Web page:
“Mrs. Maitland,” he started, “how loyal are you to the Consortium?”

“As loyal as my father before me and my daughter after me, I have been nothing but loyal to the Consortium. Paxton,” I dared use his given name. “Why are you here?”

“I come as a Harbinger…”

“I’m your wife, Mr. Maitland, you will address me as such,” my temper flared. “Do not address me as a criminal on the street.”

“Yes, my wife,” he snickered, “and from what intelligence has told me, you’ve been doing unauthorized experiments.”

“All of my experiments at the University are Consortium driven. I have not strayed from those.”

“Yes, but what of the ones here?” he asked. “What have you been up to?”

“Nothing that the consortium would be interested in,” I replied. “I’m teaching our daughter and studying some chemical reactions. There’s nothing that could possibly hurt the Consortium. Paxton, you know me, you know my father. We are not traitors.”

“That’s not for you to decide,” Mr. Maitland’s eyes turned cold and I wondered if my husband had been replaced. What had they done to the man who was just a moment ago laughing with his daughter on his knee? He stood a full head above me, and glared down at me, his piercing gaze just for a moment relaxing.

“Evelyn,” he made an attempt to relax his stance, “they want your lab journals and the lab journals of your father. From tonight forward, the lab under this house is the property of the Consortium.”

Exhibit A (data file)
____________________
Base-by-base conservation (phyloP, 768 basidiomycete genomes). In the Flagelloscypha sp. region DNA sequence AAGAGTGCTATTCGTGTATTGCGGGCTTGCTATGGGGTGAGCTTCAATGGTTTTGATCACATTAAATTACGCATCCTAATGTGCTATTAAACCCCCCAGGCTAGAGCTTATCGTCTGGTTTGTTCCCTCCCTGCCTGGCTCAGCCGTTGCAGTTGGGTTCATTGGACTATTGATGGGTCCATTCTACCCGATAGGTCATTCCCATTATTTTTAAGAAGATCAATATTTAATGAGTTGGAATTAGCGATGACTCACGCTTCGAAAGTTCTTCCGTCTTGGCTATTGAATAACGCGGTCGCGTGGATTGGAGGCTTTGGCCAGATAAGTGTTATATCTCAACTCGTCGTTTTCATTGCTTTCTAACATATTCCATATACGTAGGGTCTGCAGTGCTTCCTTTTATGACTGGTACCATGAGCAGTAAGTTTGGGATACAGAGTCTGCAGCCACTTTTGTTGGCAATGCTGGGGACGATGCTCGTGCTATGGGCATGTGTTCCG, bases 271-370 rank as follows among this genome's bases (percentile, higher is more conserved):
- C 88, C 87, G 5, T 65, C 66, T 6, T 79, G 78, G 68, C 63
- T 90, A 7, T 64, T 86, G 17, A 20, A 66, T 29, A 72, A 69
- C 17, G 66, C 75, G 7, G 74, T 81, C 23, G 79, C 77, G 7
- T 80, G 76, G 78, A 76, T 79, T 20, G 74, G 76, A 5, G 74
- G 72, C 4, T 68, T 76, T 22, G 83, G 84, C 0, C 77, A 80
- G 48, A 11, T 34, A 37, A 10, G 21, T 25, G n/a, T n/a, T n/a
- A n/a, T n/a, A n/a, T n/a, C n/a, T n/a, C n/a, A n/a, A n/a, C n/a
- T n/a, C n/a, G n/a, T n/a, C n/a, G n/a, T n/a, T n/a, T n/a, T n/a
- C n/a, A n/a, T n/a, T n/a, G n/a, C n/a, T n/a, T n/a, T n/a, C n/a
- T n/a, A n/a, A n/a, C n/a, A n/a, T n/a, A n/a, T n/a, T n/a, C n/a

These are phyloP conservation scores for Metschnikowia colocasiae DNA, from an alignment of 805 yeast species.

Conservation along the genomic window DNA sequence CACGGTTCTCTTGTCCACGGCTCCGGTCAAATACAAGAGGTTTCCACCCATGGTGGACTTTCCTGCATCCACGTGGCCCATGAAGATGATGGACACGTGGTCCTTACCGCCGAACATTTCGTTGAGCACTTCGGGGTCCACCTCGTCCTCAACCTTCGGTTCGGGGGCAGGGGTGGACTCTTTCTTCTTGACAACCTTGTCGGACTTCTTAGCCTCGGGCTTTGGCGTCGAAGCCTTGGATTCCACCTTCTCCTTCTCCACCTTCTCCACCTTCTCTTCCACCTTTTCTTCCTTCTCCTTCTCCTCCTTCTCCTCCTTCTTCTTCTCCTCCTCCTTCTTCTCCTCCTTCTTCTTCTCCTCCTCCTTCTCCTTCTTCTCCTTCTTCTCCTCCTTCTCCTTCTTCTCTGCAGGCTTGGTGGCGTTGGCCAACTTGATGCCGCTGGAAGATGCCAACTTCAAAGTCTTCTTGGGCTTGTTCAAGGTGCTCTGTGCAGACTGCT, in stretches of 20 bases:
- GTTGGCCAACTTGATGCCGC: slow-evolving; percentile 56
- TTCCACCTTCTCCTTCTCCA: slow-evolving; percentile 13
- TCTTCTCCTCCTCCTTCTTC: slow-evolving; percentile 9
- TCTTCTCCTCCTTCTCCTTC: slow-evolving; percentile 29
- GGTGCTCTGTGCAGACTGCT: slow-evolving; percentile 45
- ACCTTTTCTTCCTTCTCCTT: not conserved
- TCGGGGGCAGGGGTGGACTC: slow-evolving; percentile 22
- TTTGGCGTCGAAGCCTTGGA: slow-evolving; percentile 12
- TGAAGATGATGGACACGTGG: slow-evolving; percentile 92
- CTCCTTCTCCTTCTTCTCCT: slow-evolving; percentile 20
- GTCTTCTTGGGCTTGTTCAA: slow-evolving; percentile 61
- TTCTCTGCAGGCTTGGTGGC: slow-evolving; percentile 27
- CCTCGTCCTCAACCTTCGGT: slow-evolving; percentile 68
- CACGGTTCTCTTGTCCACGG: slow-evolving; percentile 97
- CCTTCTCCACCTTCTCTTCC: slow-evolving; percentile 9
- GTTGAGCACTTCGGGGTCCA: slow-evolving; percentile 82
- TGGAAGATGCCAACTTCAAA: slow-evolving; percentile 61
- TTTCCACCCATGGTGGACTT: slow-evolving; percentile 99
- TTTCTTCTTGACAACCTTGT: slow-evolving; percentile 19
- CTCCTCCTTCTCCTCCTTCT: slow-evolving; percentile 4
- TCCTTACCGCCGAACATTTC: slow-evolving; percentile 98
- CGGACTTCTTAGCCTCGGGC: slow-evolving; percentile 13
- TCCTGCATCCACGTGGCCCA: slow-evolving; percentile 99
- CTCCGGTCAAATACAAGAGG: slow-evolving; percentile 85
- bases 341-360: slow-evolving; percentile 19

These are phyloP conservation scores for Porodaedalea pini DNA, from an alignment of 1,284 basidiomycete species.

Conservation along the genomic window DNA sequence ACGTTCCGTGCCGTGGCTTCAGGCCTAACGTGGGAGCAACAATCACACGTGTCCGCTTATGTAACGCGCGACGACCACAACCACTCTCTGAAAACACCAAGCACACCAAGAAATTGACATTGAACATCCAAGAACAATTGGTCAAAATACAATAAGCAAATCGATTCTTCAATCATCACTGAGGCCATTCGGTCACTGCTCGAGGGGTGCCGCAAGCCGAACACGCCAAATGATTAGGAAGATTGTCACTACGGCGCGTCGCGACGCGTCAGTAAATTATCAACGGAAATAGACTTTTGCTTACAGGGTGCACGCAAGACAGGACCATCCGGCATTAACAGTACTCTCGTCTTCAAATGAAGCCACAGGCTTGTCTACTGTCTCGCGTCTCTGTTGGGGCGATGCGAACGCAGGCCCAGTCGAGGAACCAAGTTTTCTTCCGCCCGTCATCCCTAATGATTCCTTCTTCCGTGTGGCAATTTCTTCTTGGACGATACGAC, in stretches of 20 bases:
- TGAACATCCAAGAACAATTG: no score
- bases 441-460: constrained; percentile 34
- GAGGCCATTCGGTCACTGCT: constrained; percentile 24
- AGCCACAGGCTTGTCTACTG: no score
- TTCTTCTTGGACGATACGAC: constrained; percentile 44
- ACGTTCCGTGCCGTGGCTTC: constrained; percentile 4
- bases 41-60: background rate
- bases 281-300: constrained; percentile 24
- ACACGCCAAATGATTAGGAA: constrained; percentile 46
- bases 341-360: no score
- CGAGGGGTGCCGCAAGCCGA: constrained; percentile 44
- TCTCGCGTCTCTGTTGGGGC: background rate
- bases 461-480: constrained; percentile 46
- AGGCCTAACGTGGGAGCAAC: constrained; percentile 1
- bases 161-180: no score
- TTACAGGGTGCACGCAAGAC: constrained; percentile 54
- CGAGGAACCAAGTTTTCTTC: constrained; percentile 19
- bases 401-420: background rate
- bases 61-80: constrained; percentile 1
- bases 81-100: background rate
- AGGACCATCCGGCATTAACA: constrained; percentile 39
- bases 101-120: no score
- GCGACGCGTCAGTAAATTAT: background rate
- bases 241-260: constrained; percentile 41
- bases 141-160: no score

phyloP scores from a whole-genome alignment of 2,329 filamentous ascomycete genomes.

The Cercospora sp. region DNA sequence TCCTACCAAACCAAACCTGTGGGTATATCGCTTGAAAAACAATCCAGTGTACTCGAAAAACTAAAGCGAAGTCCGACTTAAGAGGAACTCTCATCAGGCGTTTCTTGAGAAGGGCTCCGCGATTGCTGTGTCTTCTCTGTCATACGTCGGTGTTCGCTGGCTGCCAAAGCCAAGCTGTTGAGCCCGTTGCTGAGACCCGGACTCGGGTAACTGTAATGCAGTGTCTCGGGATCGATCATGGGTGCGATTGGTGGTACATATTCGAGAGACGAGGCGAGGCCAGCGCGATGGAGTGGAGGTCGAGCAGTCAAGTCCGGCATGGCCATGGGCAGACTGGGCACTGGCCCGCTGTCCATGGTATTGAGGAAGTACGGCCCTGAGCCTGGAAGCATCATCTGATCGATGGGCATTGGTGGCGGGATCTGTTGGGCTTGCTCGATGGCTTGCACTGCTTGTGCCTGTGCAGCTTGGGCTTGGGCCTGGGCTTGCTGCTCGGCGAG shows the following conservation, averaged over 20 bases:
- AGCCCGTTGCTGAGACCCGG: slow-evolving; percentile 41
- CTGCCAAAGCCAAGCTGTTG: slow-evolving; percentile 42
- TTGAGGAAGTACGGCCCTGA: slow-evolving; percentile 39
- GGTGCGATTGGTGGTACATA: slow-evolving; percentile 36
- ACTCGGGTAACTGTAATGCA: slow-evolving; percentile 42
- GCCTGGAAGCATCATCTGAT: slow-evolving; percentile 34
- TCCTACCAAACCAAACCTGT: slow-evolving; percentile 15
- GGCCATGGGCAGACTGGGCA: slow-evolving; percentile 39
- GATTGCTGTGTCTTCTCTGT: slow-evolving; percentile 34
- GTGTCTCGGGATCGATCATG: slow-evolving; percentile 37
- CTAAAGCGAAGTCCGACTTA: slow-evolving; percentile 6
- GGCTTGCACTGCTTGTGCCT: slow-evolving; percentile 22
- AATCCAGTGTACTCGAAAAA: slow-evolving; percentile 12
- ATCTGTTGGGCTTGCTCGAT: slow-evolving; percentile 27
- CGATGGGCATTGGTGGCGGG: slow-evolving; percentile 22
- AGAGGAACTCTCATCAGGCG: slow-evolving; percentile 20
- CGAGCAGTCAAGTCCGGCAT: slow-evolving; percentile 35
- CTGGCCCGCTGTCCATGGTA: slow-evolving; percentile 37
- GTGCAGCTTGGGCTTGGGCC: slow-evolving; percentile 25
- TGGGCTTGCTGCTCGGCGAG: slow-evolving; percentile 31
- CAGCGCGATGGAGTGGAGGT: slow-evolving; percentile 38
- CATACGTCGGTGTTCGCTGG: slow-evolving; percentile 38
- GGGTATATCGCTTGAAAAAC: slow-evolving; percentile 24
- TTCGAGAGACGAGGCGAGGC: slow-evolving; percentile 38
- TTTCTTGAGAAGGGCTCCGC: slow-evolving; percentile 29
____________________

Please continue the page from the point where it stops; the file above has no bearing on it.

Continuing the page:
“My work and the life-work of my father? Paxton, you know what you ask I cannot give.” I knew that I was in trouble, but my experiments would not end up in the hands of those who would use them for evil.

“Yes, I know,” he sneered, hardened again, “but perhaps there may be more at stake than you realize.” I heard a child’s scream. I ran to the door trying to open it. “Mama!” I heard from the other side, “Papa, they’re hurting me! Help!” Mr. Maitland bound me in his arms. The rough fabric of his uniform burned my arms as I struggled to free myself.

“I am a Harbinger of the Silver Consortium. I have come to collect your documents. If you refuse, you are a traitor to the consortium and those under you will also be investigated.” Aislin’s fearful screams drove me into a panic.